Takehiko Nagakura is an architect from Tokyo. At MIT, he teaches courses related computer-aided design, and his research focuses on the representation and computation of architectural space and formal design knowledge. He has founded and led Architecture, Representation and Computation group (ARC) since 1996.

His recent projects include a series of digital heritage workshops that uses photogrammetry and panoramic videos to capture and preserve historic buildings, as well as Arcbazar.com, an online competition platform created to democratize architectural design process through crowdsourcing, for which he works as a key advisory member.

Nagakura leads the project Unbuilt Monuments, in which his team is developing synthetic visualization of significant but unrealized early modern architecture, including the Danteum (Terragni and Lingeri, 1938), the Palace of Soviets (Le Corbusier, 1931) and the Monuments for the Third International (Tatlin, 1919). The project produced a series of computer graphics films screened in Tokyo, Los Angeles, San Francisco, Paris, London, Florence, Moscow and other international locations during film festivals, conferences and major museum exhibitions.

Inspired by the perspective apparatus Albrecht Durer documented in 1525, he invented Digitarama, an interactive space-form projection machine, developed for the Virtual Architecture Show at Tokyo University Digital Museum in June 1997. Deskrama, its portable version created in collaboration with Jun Oishi, has been patented, and developed recently into a mobile AR device,Multirama, introduced this year at exhibitions at MIT and in Tokyo.

His built work, Gushikawa Orchid Center in Okinawa, Japan has been awarded with SD Review Award (1998) and Nikkei Kyushyu District New Office Award (1999).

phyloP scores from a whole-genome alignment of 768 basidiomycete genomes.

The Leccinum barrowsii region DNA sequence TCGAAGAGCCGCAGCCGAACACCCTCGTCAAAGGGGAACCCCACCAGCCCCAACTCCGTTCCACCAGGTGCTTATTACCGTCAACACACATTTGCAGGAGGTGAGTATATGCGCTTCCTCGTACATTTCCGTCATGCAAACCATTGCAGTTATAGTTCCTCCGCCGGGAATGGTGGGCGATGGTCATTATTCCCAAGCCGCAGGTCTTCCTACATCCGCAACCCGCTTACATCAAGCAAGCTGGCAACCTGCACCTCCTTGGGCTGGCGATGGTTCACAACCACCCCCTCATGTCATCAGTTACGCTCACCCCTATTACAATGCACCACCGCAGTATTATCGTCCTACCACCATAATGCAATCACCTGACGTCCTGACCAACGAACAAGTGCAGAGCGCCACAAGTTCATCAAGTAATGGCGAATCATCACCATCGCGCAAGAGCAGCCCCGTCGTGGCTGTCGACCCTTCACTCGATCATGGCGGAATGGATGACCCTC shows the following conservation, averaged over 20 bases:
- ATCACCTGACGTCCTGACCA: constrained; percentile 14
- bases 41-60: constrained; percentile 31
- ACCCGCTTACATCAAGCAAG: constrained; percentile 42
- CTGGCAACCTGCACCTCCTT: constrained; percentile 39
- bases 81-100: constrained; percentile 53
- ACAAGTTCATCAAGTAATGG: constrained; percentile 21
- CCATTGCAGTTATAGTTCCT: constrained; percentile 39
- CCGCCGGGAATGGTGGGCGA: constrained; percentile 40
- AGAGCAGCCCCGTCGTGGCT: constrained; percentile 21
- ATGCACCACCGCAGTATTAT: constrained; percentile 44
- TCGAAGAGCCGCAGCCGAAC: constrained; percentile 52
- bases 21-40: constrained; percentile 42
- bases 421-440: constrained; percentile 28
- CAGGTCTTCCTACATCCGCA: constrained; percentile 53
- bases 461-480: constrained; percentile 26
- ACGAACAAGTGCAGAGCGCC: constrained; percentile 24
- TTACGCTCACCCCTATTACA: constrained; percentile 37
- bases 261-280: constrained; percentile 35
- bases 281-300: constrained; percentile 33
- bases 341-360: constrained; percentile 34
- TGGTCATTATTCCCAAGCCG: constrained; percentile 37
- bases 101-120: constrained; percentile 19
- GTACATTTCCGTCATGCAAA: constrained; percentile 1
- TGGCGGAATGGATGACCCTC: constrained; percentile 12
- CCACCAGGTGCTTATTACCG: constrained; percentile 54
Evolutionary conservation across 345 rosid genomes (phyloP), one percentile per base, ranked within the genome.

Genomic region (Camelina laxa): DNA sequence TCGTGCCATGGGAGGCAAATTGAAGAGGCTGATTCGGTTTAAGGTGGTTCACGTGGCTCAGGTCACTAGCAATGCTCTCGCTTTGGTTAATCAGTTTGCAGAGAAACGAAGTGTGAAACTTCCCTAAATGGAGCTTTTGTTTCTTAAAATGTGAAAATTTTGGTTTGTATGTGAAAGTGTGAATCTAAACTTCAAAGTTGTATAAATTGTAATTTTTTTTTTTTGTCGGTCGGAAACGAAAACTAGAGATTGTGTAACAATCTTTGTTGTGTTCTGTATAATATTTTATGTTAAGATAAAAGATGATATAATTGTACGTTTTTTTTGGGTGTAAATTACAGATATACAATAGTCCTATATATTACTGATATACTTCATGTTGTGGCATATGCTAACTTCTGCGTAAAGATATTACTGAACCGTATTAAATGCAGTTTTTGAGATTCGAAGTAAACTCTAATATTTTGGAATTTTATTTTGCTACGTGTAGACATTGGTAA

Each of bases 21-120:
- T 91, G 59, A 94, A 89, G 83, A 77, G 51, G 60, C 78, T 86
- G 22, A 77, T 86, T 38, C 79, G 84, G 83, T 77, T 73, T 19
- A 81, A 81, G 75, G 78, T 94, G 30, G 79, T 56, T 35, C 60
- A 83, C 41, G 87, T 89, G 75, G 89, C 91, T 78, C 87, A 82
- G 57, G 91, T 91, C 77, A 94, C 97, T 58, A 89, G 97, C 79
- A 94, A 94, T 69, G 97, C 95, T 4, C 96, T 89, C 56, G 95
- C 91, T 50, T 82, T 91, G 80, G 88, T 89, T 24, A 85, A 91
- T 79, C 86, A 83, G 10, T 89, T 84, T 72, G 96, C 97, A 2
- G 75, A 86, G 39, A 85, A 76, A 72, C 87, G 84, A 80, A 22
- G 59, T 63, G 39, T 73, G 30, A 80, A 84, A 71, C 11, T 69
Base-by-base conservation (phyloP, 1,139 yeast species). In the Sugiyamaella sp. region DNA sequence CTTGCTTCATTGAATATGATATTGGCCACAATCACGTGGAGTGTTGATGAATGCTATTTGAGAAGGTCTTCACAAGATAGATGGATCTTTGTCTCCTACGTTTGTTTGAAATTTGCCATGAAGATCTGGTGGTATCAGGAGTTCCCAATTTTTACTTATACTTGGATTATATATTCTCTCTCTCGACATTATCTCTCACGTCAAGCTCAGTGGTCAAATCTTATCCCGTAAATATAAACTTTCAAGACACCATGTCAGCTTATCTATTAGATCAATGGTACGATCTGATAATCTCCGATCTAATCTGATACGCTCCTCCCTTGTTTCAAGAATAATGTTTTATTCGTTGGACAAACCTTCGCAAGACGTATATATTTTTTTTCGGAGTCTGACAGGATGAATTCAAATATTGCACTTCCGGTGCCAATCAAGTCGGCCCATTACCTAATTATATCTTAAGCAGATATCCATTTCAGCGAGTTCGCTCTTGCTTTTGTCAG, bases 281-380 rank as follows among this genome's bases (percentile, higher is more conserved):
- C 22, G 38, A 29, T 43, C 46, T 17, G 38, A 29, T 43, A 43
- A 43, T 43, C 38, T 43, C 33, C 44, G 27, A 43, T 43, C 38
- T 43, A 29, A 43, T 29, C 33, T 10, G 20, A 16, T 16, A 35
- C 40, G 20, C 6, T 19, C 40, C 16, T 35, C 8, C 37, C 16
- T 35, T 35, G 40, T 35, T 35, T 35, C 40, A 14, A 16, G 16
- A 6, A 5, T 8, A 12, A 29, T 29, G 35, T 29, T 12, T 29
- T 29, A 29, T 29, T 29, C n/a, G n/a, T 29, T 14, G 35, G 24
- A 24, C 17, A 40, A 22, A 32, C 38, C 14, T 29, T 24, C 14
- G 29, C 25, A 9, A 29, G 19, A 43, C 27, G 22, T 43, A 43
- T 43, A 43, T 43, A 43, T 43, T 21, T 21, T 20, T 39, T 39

His Ph.D. dissertation (1996) at Harvard University proposed a computable paradigm for representing architectural shapes and transformations. This opened up a possibility of new type of intelligent software that can help developing architectural design by recognizing shapes and transforming them in drawings. NITROS, its prototype CLOS implementation with Internet-based knowledge distribution system is in progress under his project Metamorphica.

He is the co-author of Gendai Kenchiku no Hassou (Ideas in Contemporary Architecture) (Maruzen, 1989) and translated William J. Mitchell's the Logic of Architecture (MIT Press, 1990) into Japanese (Kajima, 1991). His essays include "Shape Recognition and Transformation" in the Electronic Design Studio, edited by William J. Mitchell, Patrick Purcell and Malcolm McCullough (MIT Press, 1990). The result of his early MIT studio courses in electronic design environment is summarized in a co-authored article, "Digital Pinup Board -- The Story of the Virtual Village Project" in Virtual Design Studio, edited by Jerzy Wojtowicz (Hong Kong Press, 1995).

Before coming to MIT in 1993, Nagakura worked for Fumihiko Maki in Tokyo, and was an instructor at Harvard University, Graduate School of Design. He earned Bachelor of Engineering in Architecture from Tokyo University in 1985, Master of Architecture from Harvard University in 1987, Master of Engineering in Architecture from Tokyo University in 1988, and completed his PhD at Harvard in 1996. In 1985 he received the prestigious Ishizaka Memorial Foundation scholarship from the Japanese Federation of Economic Institutions. He is the recipient of the Japan Information Culture Society Grand Prize in 1999.

Last modified: November 9 05:24:59 EDT 1999